Harley-Davidson cuts 700 jobs worldwide, CFO leaves company

The Fat Boy gets a black-out paint job for its 30th anniversary.

The wild changes continue at Harley-Davidson, with news the MoCo is cutting 700 jobs worldwide, and the chief financial officer has left the company.

Harley-Davidson is eliminating those 700 workforce positions and the cuts have already started. Harley-Davidson already has 200 vacant positions and it’s not filling those holes, according to reports. According to Harley-Davidson’s official statement, the company requires “approximately 700 fewer positions across the company’s global operations with approximately 500 employees expected to exit the organization through 2020.

That works out to roughly 13 percent of Harley-Davidson’s 6,000 employees. At this point, we haven’t seen where the job losses are centred; Harley-Davidson laid off almost 150 employees in the US last month, including dozens of factory workers. That was hardly a shocker, as the company has announced drastic cuts to production in 2020 as it enters a restructuring plan called The Rewire.

Meanwhile, CFO John Olin is also on the way out. Olin worked with Harley-Davidson for 17 years; the company’s treasurer, Darrel Thomas, is covering Olin’s duties on a temporary basis.

It’s tough news for many Harley-Davidson employees, but at this point, everyone inside the company should realize that massive changes are still ahead. CEO/president Matt Levatich stepped down (or was pushed out, depending who you believe) in February. In March, the coronavirus pandemic forced the MoCo to shut down production temporarily. Since then, Jochen Zeitz has assumed the role of chairman/CEO/president, and announced massive changes. Although Zeitz hasn’t canceled projects like the new Harley-Davidson adventure bike and streetfighter, he’s pushed back the release dates for those machines.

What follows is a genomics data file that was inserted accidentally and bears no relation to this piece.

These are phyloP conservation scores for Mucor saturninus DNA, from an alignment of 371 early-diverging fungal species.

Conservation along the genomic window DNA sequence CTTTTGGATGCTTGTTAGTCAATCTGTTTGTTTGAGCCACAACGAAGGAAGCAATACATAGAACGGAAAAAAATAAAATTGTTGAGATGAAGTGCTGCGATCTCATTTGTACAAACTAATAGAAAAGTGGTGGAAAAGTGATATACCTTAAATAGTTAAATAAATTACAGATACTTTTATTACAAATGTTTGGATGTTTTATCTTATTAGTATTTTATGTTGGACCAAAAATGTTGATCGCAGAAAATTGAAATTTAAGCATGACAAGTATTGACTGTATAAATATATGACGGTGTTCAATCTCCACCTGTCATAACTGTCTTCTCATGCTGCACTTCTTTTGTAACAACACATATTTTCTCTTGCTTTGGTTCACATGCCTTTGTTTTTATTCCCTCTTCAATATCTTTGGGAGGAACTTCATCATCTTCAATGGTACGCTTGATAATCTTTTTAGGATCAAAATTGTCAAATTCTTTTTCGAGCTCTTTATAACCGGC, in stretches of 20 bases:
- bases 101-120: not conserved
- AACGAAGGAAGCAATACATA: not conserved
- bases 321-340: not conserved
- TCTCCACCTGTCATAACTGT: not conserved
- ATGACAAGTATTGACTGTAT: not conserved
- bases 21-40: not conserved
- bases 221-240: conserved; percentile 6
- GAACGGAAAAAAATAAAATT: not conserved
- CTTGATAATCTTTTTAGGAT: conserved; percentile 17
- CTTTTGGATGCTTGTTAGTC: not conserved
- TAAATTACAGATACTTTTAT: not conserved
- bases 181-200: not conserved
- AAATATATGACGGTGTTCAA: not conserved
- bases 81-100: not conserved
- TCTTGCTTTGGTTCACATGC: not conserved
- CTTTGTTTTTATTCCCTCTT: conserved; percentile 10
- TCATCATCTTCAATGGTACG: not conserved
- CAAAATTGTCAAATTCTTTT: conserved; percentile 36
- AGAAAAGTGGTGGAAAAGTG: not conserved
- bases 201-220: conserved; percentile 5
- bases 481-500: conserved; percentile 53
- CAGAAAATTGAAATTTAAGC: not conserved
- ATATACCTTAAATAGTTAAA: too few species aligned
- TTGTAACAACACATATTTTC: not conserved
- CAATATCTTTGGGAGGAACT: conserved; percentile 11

What else is coming? As per Harley-Davidson’s press release today, the key elements of the Rewire plan are:

  • Enhance core strengths and better balance expansion into new spaces
  • Prioritize the markets that matter
  • Reset product launches and product line up for simplicity and maximum impact
  • Build the Parts & Accessories and General Merchandise businesses to full potential
  • Adjust and align the organizational structure, cost structure and operating model to reduce complexity and drive efficiency to set Harley-Davidson up for stability and success

That sounds like things are going to get lean and mean. Stay tuned.


  1. I’m not sure that there’s much left to say on the subject after seeing that FortNine video, How Harley-Davidson Killed Itself.

  2. Seems like HD is restructuring around COVID due to the fact that most of its clientele are not allowed to participate in “PIG ROASTS” as much as they did in the past! Damn shame. I’ve noticed many HD riders seem a bit “peckish”. Comments?

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